I've arranged to come see my mother for the first time in 10 years, but the doorbell is going unanswered. She's unable to hear the bell because spinal meningitis in infancy left her profoundly deaf. But the signal is being translated into lights flashing throughout her home.
It's a Saturday morning in April 2009, the sky blue, the sun bright. The birds surrounding her second-floor garden apartment in the northern New Jersey suburb where I grew up are chirping away as if in a Disney movie. I again press the button for the bell, only harder, but still nothing. The front door remains closed.
Ten years we've gone without our seeing each other. Maybe she's confused the date, I suspect, or simply decided to stand me up.
But no. The front door opens, and there stands my mother, now 80. She's shorter than before, her hair all white, but still beautiful. We smile and say hello and hug. "You look good," I say. She reads my lips, as always. "You, too," she says. "My handsome son."
We go up the carpeted steps to her living room and sit on a sofa facing each other. I mention how I waited a while for her to come down. Oh, the doorbell is broken, my mother explains. Perfect, I think. Ten years we go incommunicado on each other and, on the cusp of reconnecting, the doorbell comes unwired.
I'd stopped calling her 10 years earlier because of a mutual falling out, and she'd stopped calling me, too. I'd decided enough was enough, and she'd apparently decided the same. We had no contact -- no visits, no letters, no messages delivered through third parties, much less a final confrontation.
We lost track of each other, too. I had no idea even whether she was still alive, and vice versa. Still, I never stopped wondering about her, about how she was doing and whether she ever thought about me. Almost every day I questioned my decision to cut myself off from her. Was it right or wrong? Did it help or hurt?
We fill each other in on our lives over the last 10 years, trying to catch up. Our conversation sticks to the basics: health, job, other family members. In a little while, we walk to a nearby diner and order lunch. There, in a booth under a skylight, near train tracks that fascinated me as a boy, I try to explain my sudden change of heart.
A few weeks earlier, I'd emailed my mother out of the blue. "I miss you," I wrote. "May we get together?" In a few days, she replied, "I need more time."
So it goes, I thought. Some time passed and I emailed her again. "We should see each other before it's too late," I wrote. "Enough is enough."
She agreed, and we scheduled a reunion.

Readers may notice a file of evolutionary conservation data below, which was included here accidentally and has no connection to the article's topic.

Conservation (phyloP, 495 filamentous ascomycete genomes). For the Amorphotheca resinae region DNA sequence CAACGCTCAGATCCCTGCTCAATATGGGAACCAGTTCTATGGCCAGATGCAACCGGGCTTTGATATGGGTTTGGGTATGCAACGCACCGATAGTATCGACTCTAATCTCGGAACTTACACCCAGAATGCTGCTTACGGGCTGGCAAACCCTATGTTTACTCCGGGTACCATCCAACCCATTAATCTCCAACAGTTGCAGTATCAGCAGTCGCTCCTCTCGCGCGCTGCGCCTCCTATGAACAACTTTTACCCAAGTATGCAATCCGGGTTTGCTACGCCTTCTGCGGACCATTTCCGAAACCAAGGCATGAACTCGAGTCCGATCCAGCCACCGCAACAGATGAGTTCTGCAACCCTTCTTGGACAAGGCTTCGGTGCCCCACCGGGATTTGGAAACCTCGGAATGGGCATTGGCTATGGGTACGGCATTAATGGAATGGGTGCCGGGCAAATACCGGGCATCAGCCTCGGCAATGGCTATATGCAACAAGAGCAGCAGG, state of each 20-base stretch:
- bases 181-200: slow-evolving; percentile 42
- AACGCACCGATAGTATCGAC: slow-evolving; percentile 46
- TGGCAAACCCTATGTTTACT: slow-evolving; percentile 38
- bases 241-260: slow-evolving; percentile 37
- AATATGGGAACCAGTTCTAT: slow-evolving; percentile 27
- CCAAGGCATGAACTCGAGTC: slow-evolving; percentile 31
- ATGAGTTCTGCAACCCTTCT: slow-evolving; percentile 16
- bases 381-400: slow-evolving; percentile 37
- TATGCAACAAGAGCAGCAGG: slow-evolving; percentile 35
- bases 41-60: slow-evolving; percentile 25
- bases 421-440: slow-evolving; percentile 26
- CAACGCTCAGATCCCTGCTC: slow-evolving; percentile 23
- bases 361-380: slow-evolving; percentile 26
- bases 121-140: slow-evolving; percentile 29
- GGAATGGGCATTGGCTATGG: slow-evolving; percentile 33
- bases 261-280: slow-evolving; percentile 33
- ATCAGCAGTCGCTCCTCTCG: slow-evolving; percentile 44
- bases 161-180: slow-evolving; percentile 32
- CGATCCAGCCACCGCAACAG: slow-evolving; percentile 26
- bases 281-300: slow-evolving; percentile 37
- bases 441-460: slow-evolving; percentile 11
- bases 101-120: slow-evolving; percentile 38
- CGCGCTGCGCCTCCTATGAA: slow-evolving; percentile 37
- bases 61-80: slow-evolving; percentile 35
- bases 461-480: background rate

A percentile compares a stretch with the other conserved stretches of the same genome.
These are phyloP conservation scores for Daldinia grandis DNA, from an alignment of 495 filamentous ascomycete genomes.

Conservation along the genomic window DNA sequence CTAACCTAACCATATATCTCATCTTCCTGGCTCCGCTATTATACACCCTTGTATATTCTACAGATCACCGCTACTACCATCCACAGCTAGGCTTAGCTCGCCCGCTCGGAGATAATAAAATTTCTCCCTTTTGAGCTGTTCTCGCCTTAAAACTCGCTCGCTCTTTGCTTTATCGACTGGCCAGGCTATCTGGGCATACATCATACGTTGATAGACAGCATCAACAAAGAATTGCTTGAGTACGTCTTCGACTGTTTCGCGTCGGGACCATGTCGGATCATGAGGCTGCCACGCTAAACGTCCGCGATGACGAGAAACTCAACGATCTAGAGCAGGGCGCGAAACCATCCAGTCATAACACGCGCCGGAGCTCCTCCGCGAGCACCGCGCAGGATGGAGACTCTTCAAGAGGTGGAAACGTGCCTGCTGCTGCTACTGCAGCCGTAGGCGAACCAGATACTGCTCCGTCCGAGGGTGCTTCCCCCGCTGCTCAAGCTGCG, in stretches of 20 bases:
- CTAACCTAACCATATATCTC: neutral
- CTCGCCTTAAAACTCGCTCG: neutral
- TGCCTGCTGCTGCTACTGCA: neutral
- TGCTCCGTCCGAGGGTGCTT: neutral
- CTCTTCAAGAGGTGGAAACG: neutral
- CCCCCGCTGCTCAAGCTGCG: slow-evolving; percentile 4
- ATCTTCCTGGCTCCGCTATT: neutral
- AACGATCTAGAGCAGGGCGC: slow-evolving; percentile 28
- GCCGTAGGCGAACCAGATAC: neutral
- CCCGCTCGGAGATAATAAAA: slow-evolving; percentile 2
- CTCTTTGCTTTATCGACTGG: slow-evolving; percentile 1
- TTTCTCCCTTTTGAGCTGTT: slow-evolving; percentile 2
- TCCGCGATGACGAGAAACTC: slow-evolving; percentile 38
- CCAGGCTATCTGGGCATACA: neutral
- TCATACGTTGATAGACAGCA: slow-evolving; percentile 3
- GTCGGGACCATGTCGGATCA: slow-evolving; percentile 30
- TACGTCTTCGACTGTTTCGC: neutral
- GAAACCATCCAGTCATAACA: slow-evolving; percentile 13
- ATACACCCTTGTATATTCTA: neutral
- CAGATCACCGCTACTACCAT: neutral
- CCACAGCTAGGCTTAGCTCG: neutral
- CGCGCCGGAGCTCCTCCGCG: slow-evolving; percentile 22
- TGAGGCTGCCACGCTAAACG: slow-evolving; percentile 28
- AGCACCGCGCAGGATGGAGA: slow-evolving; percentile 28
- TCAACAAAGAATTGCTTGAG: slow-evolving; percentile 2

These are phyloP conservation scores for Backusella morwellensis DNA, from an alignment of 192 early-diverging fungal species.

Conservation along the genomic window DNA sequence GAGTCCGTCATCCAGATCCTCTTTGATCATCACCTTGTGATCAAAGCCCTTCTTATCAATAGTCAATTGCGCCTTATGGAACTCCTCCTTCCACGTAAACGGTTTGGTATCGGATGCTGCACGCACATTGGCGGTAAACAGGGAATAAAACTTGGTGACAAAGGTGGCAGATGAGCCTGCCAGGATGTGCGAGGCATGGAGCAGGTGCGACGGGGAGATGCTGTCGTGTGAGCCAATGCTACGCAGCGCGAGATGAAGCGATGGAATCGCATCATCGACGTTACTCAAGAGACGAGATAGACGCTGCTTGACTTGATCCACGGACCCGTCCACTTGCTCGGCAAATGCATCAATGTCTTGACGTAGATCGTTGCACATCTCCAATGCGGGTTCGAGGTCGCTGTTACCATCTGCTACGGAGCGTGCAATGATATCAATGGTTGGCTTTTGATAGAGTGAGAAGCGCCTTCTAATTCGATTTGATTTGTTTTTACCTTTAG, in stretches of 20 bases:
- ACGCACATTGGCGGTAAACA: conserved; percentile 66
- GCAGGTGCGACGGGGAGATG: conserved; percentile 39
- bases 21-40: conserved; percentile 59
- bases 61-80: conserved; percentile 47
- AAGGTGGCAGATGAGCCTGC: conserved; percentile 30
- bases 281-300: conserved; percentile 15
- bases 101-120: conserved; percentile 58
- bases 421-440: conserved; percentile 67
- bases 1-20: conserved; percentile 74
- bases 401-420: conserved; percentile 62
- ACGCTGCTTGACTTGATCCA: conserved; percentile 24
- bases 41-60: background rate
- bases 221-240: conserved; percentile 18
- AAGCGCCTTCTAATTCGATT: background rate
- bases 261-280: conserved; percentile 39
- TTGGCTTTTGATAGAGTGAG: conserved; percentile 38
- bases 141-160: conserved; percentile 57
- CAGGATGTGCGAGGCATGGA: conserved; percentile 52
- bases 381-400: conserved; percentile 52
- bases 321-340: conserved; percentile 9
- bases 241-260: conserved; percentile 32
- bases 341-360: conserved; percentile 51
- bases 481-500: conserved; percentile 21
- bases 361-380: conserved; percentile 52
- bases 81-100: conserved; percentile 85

"I came today so we could see each other -- nothing more, nothing less," I say at the diner. "And now we're sitting here, face to face, together again. That's all I care about. Nothing else matters."
"OK," my mother says. She pauses and reaches out across the table to pat my hand. "OK," she says again, louder now, nodding her head up and down.
It was all going according to plan. We were going to leave everything unspoken. All of it. It would be as if nothing bad had ever happened between us 10 years earlier, nor an estrangement that would last one-eighth of her life and almost one-sixth of mine. We would avoid the usual raised voices and finger-pointing and tears of apology and absolution. We were reconciled now, mother and son again. All would be forgotten and perhaps even forgiven. We would start fresh.
Except that my plan soon fell apart.
During another lunch at the diner about a month later, after we talk some more, my mother poses the question I most dread.
"Why did you stop calling me?" she asks. "What did I do wrong?"
I look at her without a word, my lips pressed tightly together, my breath caught in my throat. I might have known an attempt to make amends after a decade of alienation would never come so easy. A clean getaway was going to be impossible.
"Please tell me," she pleads.
"Are you sure you want to know?" I ask. "Yes," she answers.
I'd had my reasons for breaking away, of course. I'd had 10 years to catalog every one, examining it, testing its legitimacy, justifying its existence.
"All right," I say. "I'll tell you. But next time. Next time I'll tell you everything."
And the next time we see each other, a few weeks later, I make good on my promise. I tell my mother everything.
So might we all.
Bob Brody, an executive and essayist in Forest Hills, blogs at letterstomykids.org.